One now reaches the North Baikal section of the trail, a 70 mile stretch that will detour around the local town of Severobaikalsk (a good trail-head with its Baikal Amur Railroad station) and on to the eastern shores of Baikal and the Republic of Buryatia
For 55 miles south, the GBT will now lead you along the shores of Frolikha Bay, which is one of the least accessible parts of Baikal, and then inland to Frolikha Lake, famous for its many hot springs and Siberian salmon
From here, the trail will divide into two forks, one along the water (via short trails, and otherwise by kayak or boat, traveling in the shadows of the towering Barguzin Mountain Range) to the village of Davsha, which is in the center of the Barguzinski Reserve, the oldest park in Russia; the other fork leads over a mountain pass into the Barguzin Valley, famous for its wild horses and the views that rival the Grand Tetons;
The inland route then goes over an existing trail up and over the mountains again, along the southern edge of the Barguzin Reserve (where the hiker will have his best chance of seeing wild sable); the water passage continues south and meets the mountain-top trail again at the northern reaches of Chivyrkuiski Bay
Once the two trails converge, the GBT heads south through Zabaikalski National Park, with side trails to Holy Nose Peninsula; after traveling through world class wetlands, the trail takes one into Ust-Barguzin, a wooden Siberian village right on a 30-mile-long crescent of perfect sandy beach
Further along, the trail leads along the rocky shores of eastern Baikal, some 140 miles south to the Selenga River Delta, one of the great bird-flyways in eastern Russia
Finally, the longest and most populated part of the trail is the last section, which travels along the foot of the Khamar Daban Mountain Range, from the edge of the Selenga Delta, passing by the Posolski Monastery, along the trans-Siberian Railroad through the towns to Baikalsk and Slyudyanka, back to our beginning point (along the way, there are special adjunct trails that lead into Baikalski Nature Reserve, up to scenic waterfalls and old-growth forests; also there are trails up to Tunka National Park, and then on to Mongolia, which are replete with Buddhist sacred sites & healing springs)

Who's Building the Trail --- the "Partners"

The group at Baikal that is spearheading the construction of the GBT is the "Federation for Sport Tourism and Mountaineering at Baikal", which itself has recently founded the Great Baikal Trail Association. With technical support from its chief international partners, both Earth Island Institute and Earth Corps, and with financial assistance from the Foundation for Russian-American Economic Cooperation, US AID, the Trust for Mutual Understanding, and others, the GBTA is organizing a far-reaching coalition of partners from around Baikal and beyond, a coalition that includes:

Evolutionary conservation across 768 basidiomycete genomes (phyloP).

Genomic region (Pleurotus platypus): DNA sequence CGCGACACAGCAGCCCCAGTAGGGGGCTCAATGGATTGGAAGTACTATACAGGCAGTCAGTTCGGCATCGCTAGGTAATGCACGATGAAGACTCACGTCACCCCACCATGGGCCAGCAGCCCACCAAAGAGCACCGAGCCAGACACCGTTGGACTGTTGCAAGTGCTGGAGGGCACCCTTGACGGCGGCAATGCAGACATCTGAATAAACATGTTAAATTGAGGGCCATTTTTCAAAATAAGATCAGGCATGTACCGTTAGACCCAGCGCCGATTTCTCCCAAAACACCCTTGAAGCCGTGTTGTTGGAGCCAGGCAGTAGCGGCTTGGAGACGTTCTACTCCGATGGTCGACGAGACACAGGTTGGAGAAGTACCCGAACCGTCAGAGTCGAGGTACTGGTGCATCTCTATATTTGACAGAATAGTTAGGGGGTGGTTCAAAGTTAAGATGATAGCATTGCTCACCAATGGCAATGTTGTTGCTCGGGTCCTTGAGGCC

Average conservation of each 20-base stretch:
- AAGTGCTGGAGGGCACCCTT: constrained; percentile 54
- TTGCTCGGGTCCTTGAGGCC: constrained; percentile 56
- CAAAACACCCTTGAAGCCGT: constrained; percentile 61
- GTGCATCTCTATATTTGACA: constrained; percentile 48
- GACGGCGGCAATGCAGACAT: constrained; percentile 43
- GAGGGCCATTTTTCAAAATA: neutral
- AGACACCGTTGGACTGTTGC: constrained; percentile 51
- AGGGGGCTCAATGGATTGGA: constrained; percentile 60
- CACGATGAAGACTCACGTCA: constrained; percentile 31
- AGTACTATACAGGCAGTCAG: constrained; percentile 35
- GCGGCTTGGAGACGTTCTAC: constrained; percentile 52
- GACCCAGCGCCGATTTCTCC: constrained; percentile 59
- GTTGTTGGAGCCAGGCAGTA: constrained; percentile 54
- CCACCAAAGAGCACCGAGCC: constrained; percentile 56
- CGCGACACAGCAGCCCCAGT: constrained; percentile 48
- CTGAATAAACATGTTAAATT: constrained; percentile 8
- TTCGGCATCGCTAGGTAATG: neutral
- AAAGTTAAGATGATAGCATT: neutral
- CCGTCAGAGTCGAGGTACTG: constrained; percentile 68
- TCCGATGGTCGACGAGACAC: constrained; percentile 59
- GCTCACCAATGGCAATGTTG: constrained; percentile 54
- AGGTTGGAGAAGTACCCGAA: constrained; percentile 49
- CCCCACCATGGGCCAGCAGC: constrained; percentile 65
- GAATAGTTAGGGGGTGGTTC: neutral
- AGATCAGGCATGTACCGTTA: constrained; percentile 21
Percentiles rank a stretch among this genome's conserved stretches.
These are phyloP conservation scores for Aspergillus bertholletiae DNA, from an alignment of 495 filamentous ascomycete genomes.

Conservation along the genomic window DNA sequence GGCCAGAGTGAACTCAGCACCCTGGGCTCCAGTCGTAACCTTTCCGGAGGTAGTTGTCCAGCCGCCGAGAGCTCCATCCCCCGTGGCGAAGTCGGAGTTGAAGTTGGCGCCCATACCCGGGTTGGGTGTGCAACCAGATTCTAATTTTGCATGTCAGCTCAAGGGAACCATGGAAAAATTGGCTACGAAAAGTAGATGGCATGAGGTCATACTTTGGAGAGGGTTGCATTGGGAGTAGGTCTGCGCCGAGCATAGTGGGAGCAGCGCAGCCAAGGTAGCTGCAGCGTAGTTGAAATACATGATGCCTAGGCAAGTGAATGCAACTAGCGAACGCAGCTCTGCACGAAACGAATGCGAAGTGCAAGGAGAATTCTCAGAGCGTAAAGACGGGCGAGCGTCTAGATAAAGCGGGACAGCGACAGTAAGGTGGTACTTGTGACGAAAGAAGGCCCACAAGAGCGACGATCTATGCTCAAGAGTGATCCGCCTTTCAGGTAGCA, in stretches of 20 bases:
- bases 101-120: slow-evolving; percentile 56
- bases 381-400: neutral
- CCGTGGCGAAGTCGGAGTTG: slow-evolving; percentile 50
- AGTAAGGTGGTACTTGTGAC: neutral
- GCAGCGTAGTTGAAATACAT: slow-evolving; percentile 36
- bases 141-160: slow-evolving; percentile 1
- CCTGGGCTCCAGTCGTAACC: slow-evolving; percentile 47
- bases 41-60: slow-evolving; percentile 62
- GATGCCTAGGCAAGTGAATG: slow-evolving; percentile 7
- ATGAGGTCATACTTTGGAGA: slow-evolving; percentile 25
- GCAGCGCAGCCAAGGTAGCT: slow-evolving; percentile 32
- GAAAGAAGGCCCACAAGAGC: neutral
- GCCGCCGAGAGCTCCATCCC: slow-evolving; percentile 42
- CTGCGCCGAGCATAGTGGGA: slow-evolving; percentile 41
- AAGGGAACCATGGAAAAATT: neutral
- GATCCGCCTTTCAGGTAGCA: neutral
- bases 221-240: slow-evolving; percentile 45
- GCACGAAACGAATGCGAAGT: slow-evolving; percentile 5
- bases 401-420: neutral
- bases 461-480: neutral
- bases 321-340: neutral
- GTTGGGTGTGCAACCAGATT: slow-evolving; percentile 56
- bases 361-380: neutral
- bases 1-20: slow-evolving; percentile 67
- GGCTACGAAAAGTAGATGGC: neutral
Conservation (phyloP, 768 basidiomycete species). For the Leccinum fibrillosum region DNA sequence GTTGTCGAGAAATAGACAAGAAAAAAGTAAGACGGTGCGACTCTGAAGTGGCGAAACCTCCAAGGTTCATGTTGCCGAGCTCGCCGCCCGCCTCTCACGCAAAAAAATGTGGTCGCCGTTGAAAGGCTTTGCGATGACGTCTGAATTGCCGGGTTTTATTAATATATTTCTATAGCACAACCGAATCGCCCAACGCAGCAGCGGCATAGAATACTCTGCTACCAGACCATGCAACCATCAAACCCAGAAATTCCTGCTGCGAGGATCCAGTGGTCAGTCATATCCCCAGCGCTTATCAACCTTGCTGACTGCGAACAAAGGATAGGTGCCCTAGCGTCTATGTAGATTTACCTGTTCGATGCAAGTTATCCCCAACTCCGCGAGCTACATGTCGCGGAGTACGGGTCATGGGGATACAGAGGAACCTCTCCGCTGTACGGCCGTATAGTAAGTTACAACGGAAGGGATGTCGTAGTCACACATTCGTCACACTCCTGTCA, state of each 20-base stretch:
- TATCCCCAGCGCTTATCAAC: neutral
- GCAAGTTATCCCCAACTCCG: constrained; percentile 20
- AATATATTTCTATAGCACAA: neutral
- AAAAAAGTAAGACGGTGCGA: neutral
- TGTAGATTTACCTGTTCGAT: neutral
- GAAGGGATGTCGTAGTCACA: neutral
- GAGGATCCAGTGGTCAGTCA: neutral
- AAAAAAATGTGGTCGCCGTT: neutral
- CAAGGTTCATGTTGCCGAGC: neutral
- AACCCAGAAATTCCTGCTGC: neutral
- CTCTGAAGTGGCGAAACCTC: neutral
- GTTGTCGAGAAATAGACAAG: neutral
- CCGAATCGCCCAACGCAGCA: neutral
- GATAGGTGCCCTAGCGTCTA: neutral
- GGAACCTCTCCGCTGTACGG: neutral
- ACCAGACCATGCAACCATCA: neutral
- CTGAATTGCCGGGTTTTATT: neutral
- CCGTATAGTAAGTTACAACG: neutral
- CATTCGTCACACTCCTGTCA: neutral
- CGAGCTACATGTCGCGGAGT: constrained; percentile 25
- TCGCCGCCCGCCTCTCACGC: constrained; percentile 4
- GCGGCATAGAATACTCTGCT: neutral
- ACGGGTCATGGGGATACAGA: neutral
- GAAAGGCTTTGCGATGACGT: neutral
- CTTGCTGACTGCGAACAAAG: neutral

• Pribaikalski, Zabaikalski, and Tunka National Parks

  • Baikalski, Barguzinski, and Baikal-Lena National Wilderness Reserves

  • The Buryat and Irkutsk State Government Departments of Tourism

  • Numerous environmental and other local public interest groups, such as Ustiye (in Bolshoye Goloustnoye, the LUT Club (Ulan-Ude), the School of Environmental Education (Severobaikalsk), and Podlemorie (in Ust'-Bargusin) amongst others

  • Local Siberian businesses, tour providers, tourism and public interest associations
And many international organizations such as the:

In addition, the Federation and the new GBTA relies heavily on some 250 active members around Baikal, not to mention the many volunteers from schools, universities, and other professional organizations located around Baikal, throughout Russia, and from around the world.

Volunteer opportunities for this coming summer (... and for many summers to come!)

How do you attract tourists to Baikal when there are so few roads and accommodations around the lake?………Build trails and campsites!

How do you attract tourists to Baikal when there are so few roads and accommodations around the lake? Build trails and campsites!

The Great Baikal Trail can only be built and maintained by teams of volunteers, working every summer for probably the next decade at least. If we consider that the Lake Tahoe Rim Trail took some 20 years to be built, one can easily envision how a project like this could become a fine, long-term meeting place for schoolchildren, college students, and other youngsters alike (i.e., those who are young in age, or just young at heart). In the summer of the 2005, there were 32 teams that had some 740 local and international volunteers working at various trail sites around the lake, for time periods ranging from 2-4 weeks. In 2006, there were 28 new projects with another 700 volunteers. (Note: this last summer we had representatives from some 18 different countries and from most regions of Russia helping out on the GBT!)

For more information on how YOU can volunteer, and join in on one of these international teams, please contact either Earth Island Institute (at baikalwatch@earthisland.org)or the Federation at Baikal (baikal@eastsib.ru). We look forward to digging some dirt with you soon!

Keep Baikal Green and Clean!

Join our Baikal partners, for an experience of a lifetime, on the shores of life-giving Lake Baikal!

For more general information on the Great Baikal Trail, please visit our web site:

Ecotourism is a project of Earth Island Institute.
Copyright (c) 2006
300 Broadway, Suite 28, San Francisco, CA 94133
(415) 788-3666 / Fax: (415) 788-7324
E-mail us at baikalwatch@hotmail.com